Yes, it would be unfair to describe the Tea Party as a party of violent rheotric with no internal dissent or disagreement over this in which anti-violent rhetoric members are going in a different direction. If that’s true. It may be, it may not be.

    Thus, my use of the term “teabagger” … and, my suggestion that maybe the Tea Party needs to address these issues. Fish or cut bait.

  27. #27 Seriously
    January 12, 2011

    And yet I wonder what the response would be were I to list some atrocities committed by Islamic extremists and demand that the moderate Muslims come out and denounce them.

  28. #28 Greg Laden
    January 12, 2011

    Seriously, that issue has come up before. I agree with that. Moderate Muslims that do not denounce the extremists are dicks. Same with moderate Christians who don’t denounce the slayers of reproductive clinic doctors, etc.

    Mostly they do. Well, the moderate Muslims do. I don’t hear very many moderate Christians denouncing other Christians no matter what they do, outside off the Landover Baptists, who are denounced by everyone.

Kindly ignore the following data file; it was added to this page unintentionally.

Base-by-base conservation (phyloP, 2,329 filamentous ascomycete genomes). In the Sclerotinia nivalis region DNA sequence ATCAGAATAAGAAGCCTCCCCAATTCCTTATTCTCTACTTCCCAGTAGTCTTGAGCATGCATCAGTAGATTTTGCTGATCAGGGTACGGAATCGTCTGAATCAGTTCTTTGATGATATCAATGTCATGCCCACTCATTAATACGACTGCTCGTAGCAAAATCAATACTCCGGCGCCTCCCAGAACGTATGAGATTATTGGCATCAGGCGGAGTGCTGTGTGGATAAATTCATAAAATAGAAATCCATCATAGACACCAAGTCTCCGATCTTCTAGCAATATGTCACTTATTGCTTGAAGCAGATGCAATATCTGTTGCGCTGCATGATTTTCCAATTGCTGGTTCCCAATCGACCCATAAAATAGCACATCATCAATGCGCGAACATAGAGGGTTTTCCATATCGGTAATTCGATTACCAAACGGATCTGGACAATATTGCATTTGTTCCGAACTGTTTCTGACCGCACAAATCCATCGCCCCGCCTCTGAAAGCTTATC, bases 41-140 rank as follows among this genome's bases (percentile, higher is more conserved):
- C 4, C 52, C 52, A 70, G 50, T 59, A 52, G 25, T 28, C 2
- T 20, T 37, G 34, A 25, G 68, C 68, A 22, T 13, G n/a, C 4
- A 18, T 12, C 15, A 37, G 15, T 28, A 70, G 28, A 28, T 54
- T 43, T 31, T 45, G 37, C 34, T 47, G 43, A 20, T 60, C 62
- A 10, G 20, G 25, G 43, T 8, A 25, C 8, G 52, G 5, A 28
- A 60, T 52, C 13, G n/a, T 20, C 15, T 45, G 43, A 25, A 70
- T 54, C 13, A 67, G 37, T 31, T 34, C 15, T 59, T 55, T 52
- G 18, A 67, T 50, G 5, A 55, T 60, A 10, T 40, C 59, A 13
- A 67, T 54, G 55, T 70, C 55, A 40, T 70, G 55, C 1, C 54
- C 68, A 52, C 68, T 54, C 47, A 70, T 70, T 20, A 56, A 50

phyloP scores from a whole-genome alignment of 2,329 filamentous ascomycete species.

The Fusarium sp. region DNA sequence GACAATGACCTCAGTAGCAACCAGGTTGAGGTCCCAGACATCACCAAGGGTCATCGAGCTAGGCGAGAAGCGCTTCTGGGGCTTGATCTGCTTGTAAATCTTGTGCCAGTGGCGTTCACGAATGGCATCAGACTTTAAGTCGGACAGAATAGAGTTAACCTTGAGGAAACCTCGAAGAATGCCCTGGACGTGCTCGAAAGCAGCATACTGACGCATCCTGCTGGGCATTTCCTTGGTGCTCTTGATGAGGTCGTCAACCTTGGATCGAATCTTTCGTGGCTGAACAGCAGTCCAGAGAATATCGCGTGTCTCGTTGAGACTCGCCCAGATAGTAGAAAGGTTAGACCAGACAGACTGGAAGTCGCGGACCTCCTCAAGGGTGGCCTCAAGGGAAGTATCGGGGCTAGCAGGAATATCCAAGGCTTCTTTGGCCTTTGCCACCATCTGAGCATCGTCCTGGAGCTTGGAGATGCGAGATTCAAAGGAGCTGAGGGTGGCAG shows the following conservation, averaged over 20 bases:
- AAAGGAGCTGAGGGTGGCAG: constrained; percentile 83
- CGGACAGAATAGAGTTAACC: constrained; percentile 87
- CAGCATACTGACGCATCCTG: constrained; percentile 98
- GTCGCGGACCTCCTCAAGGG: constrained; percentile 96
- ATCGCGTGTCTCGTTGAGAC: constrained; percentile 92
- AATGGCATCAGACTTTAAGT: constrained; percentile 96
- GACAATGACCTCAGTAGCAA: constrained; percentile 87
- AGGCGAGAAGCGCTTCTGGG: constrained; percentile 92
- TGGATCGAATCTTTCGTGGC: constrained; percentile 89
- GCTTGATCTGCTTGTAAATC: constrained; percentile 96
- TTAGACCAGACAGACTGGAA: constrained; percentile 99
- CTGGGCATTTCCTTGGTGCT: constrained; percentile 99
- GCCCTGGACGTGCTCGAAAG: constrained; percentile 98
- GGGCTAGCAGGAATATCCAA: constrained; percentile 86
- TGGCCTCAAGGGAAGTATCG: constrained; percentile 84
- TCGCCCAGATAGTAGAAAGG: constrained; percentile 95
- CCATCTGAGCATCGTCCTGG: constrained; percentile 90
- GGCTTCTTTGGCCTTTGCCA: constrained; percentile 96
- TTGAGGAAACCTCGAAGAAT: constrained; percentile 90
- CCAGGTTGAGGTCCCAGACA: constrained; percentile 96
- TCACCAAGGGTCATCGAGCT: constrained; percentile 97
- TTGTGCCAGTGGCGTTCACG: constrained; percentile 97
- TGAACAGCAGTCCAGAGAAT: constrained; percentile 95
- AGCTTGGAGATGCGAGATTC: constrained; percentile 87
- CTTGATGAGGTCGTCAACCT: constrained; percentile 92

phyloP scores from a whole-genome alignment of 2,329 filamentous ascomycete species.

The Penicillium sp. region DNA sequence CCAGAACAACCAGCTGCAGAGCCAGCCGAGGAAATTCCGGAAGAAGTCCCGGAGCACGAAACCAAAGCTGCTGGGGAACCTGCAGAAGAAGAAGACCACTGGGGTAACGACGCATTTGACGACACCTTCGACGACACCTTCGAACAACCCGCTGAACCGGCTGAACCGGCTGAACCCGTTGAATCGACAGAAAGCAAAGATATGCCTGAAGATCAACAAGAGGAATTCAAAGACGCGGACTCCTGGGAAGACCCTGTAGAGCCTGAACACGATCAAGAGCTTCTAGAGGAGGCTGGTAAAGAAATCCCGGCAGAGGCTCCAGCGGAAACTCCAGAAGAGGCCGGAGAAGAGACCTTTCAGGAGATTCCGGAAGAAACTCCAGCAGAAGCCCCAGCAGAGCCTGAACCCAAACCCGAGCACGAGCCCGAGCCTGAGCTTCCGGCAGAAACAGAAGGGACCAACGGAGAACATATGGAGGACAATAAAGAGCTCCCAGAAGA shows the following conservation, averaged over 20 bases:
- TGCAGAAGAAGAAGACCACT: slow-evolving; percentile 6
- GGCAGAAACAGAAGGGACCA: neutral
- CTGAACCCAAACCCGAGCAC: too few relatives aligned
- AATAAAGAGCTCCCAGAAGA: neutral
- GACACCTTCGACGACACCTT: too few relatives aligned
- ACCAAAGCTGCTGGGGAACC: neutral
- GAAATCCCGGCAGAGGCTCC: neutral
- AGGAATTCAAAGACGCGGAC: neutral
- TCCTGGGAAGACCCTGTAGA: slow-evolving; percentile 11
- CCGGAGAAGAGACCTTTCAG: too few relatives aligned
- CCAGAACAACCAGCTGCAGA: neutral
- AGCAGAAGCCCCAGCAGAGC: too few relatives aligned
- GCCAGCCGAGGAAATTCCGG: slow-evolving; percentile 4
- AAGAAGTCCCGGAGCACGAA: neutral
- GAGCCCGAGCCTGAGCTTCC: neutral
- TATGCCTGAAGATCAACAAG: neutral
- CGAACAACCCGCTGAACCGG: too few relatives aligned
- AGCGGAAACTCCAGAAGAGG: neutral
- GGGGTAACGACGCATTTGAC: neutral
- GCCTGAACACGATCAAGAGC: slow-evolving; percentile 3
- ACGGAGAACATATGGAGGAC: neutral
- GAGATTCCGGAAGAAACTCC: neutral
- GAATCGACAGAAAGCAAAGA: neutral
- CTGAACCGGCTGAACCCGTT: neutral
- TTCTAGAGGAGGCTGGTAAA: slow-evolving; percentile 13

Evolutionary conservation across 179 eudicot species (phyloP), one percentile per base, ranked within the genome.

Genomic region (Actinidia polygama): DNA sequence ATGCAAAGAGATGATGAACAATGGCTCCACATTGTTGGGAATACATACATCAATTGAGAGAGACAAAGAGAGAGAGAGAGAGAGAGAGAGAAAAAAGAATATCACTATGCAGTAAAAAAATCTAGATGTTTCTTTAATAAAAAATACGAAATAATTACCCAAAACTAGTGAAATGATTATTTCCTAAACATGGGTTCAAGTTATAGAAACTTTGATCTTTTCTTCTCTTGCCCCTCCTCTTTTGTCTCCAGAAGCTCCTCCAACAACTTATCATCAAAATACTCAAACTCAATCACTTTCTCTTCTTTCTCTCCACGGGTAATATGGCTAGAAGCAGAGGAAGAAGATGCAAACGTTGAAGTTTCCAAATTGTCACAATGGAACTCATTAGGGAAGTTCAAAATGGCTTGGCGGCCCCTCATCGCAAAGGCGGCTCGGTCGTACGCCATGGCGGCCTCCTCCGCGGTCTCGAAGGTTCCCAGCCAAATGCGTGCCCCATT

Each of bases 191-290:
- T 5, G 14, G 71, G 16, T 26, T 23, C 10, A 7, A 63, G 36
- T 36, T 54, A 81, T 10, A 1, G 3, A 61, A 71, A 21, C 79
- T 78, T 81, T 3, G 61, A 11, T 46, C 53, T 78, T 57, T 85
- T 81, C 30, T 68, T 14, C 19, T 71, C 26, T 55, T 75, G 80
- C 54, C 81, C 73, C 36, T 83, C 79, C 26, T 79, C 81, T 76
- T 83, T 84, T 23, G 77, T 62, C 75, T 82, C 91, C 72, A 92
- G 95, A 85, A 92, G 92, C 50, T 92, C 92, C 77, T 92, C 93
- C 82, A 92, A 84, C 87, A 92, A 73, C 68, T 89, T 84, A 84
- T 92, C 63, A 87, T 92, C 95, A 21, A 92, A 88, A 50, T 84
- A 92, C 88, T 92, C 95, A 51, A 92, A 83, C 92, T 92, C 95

29. #29 Stephanie Z
    January 12, 2011

    My response would be that my Muslim Representative already does that. Of course, he’s a progressive, so maybe that accounts for it.

  30. #30 Lorax
    January 12, 2011

    @27 My response would be “How does that fucking matter?” I mean if you were talking-point-cheap enough to ask a stupid question like that, which Im sure you are not. Otherwise you might then come up with the “I wonder what the response would be if I pointed out that Hitler, the epitome of hate-filled rhetoric, killed millions of people, since only a handful of people were killed in AZ rhetoric could not have a played a part.” retort.

  31. #31 Don’t Reload Palin
    January 13, 2011

    1. “Landover Baptists”
    ? Westboro? (Phelps) google.com/search?q=Westboro+Phelps+godhatessweden+godhatesfags

    2. The Randgoon head stomp was in KY, afaik…

    3. Loughner is unlikely to be a tbagger, or not one that attended tbag meets. His political concerns fall closer to many tbagger issues. I can only guess (and he’ll be in the news for a while) … but i think he could have obsessed about any politician.
    The general problem related to Loughner and violent incitement by famous (“respected”) conservatives is that the far rightwing (which is the GOP in 2011) tries too hard to be sure Loughner and “gang” members can kill easily.

  32. #32 Greg Laden
    January 13, 2011

    Don’t: